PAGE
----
The measure in Illinois was placed on the ballot by that state's legislature, while the measures in the other states were added by citizen initiatives. A number of other states, including New York, Massachusetts and West Virginia, are also set to increase their minimum wages in 2015, in accordance with previous legislation.
When states put minimum wage increases on the ballot, voters tend to be supportive. But voters this week also flipped the balance of Congress in favor of Republicans, many of whom say they don’t want to raise the minimum wage.
“Don’t ever make assumption that voters are consistent in the way they think,” says Jeffrey Berry, a professor of political science of Tufts University. “When you go into the ballot booth, and cast your vote, there’s here’s no sign that says, ‘You’re required to be consistent in the way you vote. Please proceed.’”
He says voters who supported the increase in minimum wage may still have wanted to convey a desire for change in Washington – the two messages don’t have to be mutually exclusive.
But the popular support for these increases likely won’t push Republicans to embrace raising the federal minimum wage, says Berry, because that’d be too big a win for President Obama.
“That’s the last thing this new Congress wants to do,” he says.
While the state-by-state approach feels chaotic, it also kind of works.
“You might say that it makes more sense to have a $10 minimum in California and a $7.25 minimum in Mississippi than to have a $9 minimum in both,” says David Neumark, a professor of economics and the director of the Center for Economics & Public Policy at the University of California, Irvine. He notes that outliers like Seattle and San Francisco which have voted for $15 per hour minimum wage are the exception.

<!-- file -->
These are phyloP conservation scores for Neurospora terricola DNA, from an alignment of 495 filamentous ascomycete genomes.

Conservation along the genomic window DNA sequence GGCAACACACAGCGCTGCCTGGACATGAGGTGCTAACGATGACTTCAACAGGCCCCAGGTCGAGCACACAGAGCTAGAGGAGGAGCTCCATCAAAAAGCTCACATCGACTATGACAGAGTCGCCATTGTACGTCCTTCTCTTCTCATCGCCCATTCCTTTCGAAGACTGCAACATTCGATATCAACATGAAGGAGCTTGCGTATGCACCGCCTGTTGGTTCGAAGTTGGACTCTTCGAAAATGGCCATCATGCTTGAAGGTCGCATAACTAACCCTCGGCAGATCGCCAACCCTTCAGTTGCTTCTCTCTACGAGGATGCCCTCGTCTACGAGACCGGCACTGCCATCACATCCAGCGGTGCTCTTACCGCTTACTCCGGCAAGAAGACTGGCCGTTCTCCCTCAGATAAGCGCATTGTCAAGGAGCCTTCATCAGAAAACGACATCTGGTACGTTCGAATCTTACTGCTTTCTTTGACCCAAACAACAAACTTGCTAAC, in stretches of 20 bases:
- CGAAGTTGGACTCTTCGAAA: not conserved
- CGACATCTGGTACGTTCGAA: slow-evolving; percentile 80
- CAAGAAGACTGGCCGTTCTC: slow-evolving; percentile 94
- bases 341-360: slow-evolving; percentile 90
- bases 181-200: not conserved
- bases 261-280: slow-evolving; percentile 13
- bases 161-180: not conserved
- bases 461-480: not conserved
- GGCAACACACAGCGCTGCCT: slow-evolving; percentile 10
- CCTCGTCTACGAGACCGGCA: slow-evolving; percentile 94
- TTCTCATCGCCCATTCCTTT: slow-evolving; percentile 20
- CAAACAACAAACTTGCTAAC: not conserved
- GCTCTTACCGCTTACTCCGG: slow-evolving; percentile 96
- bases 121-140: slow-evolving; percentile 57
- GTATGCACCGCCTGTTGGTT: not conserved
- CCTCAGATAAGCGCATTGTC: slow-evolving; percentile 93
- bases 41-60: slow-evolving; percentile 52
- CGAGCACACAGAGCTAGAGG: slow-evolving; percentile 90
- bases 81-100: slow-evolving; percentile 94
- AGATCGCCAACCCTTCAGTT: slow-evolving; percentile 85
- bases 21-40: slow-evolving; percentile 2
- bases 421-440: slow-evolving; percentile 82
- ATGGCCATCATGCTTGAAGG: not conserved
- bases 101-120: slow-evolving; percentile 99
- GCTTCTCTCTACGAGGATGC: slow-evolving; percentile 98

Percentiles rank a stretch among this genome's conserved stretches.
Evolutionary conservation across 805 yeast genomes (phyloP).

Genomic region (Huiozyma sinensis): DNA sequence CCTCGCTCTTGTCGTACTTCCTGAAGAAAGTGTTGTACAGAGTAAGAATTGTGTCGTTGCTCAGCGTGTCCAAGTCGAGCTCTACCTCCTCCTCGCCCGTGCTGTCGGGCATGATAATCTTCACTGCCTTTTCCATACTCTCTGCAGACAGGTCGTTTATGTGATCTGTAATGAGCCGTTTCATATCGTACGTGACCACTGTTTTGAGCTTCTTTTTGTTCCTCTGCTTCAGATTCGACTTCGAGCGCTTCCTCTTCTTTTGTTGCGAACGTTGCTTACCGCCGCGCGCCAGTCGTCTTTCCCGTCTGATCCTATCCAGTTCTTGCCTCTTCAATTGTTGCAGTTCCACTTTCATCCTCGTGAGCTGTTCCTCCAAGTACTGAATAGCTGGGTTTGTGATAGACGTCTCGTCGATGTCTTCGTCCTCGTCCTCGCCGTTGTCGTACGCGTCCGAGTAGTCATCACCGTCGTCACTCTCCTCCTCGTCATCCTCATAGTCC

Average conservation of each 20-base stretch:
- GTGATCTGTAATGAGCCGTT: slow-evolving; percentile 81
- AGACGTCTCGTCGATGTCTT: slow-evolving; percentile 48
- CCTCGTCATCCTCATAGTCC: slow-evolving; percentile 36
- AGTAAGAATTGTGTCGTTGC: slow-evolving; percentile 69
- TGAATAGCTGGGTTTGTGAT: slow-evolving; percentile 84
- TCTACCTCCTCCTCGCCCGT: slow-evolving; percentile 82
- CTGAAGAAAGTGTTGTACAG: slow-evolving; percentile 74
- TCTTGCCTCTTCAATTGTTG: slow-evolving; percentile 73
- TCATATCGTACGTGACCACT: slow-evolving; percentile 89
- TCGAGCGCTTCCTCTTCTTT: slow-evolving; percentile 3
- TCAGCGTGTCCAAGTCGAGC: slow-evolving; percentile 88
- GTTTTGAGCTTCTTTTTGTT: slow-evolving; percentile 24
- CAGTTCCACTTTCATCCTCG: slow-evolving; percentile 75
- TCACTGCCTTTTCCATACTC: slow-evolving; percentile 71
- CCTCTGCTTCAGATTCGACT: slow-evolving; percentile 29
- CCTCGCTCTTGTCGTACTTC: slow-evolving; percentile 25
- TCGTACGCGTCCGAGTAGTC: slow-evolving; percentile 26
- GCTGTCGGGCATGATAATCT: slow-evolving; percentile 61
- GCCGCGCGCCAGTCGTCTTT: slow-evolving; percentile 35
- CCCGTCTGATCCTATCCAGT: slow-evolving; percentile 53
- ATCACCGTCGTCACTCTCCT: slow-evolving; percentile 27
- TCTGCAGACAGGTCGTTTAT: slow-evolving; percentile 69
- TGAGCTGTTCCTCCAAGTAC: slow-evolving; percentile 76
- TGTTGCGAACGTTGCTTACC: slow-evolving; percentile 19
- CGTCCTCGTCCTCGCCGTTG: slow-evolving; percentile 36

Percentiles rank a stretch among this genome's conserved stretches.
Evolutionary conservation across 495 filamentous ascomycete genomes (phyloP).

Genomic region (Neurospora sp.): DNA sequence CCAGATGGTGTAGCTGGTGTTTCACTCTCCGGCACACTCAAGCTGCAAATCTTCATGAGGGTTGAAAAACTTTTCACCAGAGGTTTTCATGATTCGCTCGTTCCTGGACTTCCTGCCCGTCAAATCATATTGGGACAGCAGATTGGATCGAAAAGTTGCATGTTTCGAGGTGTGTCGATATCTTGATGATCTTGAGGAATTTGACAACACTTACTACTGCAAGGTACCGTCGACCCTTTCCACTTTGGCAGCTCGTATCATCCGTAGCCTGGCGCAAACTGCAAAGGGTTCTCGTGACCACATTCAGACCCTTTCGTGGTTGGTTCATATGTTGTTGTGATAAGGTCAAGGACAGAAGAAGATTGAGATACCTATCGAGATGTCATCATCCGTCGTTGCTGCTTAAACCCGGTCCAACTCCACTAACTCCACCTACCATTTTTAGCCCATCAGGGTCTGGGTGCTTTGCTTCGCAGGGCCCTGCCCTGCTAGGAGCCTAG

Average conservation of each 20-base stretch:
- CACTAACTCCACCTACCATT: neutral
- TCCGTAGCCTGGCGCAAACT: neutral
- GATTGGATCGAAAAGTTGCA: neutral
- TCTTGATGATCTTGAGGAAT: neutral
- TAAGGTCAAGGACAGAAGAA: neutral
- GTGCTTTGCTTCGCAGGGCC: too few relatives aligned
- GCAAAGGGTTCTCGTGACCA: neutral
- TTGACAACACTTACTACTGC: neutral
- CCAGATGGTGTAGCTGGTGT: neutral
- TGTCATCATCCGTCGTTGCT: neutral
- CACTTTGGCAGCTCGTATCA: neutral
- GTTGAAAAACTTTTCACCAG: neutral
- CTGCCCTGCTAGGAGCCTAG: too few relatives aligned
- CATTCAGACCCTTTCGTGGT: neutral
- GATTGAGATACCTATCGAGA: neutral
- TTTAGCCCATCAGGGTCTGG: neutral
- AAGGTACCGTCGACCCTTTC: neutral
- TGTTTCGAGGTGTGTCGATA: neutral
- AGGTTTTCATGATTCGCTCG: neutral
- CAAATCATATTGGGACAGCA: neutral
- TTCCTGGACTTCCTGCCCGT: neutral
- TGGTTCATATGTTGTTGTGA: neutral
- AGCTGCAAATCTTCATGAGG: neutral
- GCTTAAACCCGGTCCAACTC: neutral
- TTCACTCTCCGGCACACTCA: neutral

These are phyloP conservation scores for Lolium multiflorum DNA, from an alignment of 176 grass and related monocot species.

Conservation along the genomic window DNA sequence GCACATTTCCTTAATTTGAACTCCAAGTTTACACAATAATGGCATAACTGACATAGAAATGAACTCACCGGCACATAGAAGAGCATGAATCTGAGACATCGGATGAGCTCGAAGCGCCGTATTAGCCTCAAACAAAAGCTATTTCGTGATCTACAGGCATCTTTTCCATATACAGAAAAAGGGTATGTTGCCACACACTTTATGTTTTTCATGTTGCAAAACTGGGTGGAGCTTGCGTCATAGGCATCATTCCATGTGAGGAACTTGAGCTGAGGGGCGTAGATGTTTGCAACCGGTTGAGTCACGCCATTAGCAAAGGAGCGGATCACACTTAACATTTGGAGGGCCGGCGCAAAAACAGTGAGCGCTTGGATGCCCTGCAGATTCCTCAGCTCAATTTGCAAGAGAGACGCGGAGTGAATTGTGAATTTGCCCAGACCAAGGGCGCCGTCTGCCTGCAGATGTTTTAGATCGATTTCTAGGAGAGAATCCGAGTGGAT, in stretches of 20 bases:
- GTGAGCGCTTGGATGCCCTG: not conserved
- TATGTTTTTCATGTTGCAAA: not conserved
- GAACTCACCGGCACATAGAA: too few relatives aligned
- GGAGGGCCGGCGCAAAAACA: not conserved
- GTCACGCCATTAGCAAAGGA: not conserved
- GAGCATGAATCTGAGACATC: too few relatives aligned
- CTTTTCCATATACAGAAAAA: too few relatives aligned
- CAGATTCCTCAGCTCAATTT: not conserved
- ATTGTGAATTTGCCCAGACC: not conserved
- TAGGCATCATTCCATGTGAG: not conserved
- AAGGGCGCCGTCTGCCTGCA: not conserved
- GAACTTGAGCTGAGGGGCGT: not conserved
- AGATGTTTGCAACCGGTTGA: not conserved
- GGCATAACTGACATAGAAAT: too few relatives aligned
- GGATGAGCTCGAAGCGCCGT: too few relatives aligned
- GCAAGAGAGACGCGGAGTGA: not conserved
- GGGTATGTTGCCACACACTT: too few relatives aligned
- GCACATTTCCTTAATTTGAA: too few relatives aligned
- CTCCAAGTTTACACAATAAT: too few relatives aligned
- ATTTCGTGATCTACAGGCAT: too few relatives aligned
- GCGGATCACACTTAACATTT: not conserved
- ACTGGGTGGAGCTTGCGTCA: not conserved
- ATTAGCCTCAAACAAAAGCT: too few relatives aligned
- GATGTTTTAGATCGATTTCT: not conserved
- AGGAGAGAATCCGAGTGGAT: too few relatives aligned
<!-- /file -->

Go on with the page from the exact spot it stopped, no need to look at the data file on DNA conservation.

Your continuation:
Even before these elections, nearly two dozen states – plus District of Columbia – had set their minimum wages above the federal level.
Several details already have become the center of conversations, including one email in which outgoing Attorney General Eric Holder criticizes Rep. Darrell Issa, R-Calif., and his "idiot cronies."
In Illinois, Republican Bruce Rauner is projected to beat Democratic incumbent Pat Quinn. And in Wisconsin, Gov. Scott Walker has won re-election, defeating Democrat Mary Burke.
Florida's medical marijuana ballot measure fell short of the 60 percent approval required. Oregon voters approved Measure 91, allowing legalization. Alaska also has a legalization ballot measure.
The Republicans will control both chambers of Congress next year. And in Virginia, a race between Democratic incumbent Mark Warner and Republican Ed Gillespie is coming down to the wire.
We track all the incumbent candidates who lost the midterm election
Here's a guide to keeping up to date on the night's events, on NPR and its member stations.
The Unicode Consortium had previously backed only one skin color, a yellow-orange tone it considered generic. But the group threw away that approach after a wide call for more variety.
Today's injunction takes effect in one week, depending on whether the state appeals. The judge in the case said the state's ban on marriage between people of the same sex violates the 14th Amendment.
The U.S. is now the world's largest oil producer, and some worry that falling prices could mean an industry slowdown. But with production costs also falling, drillers are unlikely to cut back soon.
Kenyan distance runners won both the men's and women's divisions of Sunday's New York City Marathon. A Harvard evolutionary biologist suggests some possible reasons why.
A Sunni Muslim tribe in central Iraq braves nightly shelling and threats from the Islamic State, refusing the group's orders to join its movement. But they say they need help.
Republicans needed to pick up just six seats in Tuesday's midterm elections to wrest control of the Senate. In the House, the key question was how big the GOP majority would be next year.
Farmers will haul in a record-breaking harvest of soybeans and corn this year, but they could be victims of their own success: Prices for these crops, falling for months, are at five-year lows.
With the help of online data, doctors and public health officials are tracking the spread of illnesses and predicting where they might strike next. The analyses also provide clues for prevention.